A senior Democratic aide added on Thursday that Democrats secured language in the disaster aid agreement to prohibit the new funding in the package from being transferred to things that were not specifically appropriated for, including the president's wall.
"It does not include the humanitarian assistance for the border, which is a real problem, obviously, since they're in trouble being overrun with so many kids," said Sen. James Lankford (R-Okla.) of the final agreement.
But Shelby indicated that appropriators would circle back to the president's request once Congress returns to Washington in June.
"We took it all out ... [but] we're going to try to push that separately when we come back," Shelby said. "It's needed, but we're sticking with disaster now."
Trump, asked about the disaster aid bill, told reporters during a farm aid event that he had been told he would get the immigration-related funding later.
"We're going to get the immigration money later, according to everybody. I have to take care of my farmers with the disaster relief. If I didn't do that - I mean, really, it's a long time in coming," Trump said.
Trump added, "We'll take care of the immigration later. The wall is being built."
Shelby told reporters that he told Trump that the Senate would take back up his emergency funding request in June, with Majority Leader Mitch McConnell (R-Ky.) likely to bring it straight to the floor. If the chamber is going to pass a bill granting additional border money it will take 60 votes, including support from Democrats.
Aides had indicated on Thursday morning that immigration was still a sticking point that was making it difficult to get to an agreement.
Shortly after that, Senate Minority Leader Charles Schumer (D-N.Y.) publicly floated dropping the immigration language, similar to a suggestion Sen. Patrick Leahy (D-Vt.) made to Shelby on Wednesday evening.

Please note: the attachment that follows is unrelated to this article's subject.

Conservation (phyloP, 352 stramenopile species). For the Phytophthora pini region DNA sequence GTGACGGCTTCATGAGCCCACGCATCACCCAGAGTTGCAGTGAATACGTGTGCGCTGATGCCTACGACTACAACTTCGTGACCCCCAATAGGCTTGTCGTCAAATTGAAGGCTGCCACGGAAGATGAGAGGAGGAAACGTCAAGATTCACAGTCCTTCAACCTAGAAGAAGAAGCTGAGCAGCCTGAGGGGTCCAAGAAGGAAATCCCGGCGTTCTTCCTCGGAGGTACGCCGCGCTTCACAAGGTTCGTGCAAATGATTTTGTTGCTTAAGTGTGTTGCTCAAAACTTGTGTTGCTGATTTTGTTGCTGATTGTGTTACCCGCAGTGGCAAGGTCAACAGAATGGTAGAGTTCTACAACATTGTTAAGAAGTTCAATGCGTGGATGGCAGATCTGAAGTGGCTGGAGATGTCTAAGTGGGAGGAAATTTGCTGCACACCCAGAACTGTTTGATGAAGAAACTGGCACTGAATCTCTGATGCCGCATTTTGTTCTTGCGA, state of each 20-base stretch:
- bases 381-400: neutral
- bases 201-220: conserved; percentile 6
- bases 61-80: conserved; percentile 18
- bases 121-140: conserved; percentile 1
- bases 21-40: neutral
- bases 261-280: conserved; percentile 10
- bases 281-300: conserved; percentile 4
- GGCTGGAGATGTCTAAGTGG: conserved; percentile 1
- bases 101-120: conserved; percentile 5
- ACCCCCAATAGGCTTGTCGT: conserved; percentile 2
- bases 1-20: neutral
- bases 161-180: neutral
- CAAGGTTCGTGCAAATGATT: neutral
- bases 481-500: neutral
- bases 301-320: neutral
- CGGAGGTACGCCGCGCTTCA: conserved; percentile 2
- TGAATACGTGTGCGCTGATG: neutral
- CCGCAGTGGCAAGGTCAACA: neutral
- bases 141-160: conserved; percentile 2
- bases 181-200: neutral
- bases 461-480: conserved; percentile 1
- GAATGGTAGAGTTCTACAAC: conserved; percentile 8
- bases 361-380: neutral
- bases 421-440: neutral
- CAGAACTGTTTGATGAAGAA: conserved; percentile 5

"If we can't come to an agreement this morning on other extraneous issues that the House is discussing, we should set those issues to the side," Schumer said. "We should pass the disaster agreement as is."
The idea quickly gained traction with senators - including Sens. Marco Rubio (R-Fla.) and Johnny Isakson (R-Ga.) - from states impacted by a recent spate of storms.
But it wasn't clear until after a closed-door GOP lunch that Trump would back the agreement, and House members spent the morning feuding over the lack of a disaster aid deal.House Minority Whip Steve Scalise (R-La.) blasted Speaker Nancy Pelosi (D-Calif.) for allowing the House to recess on Thursday without holding a vote on a disaster relief package, alleging the California Democrat allowed members of her caucus' calls for impeachment to get in the way of negotiating a bipartisan deal.
"We're incredibly disappointed that Speaker Pelosi is going to gavel out today without addressing disaster relief. We've been trying for months to get help to our farmers, to families who've been suffering, and there was a lot of effort made to try to get an agreement done before we left," he told reporters.
Scalise didn't rule out supporting a bipartisan deal agreed upon in the Senate, telling reporters: "However, we can get this job done and help these families. We ought to do it."
-Juliegrace Brufke contributed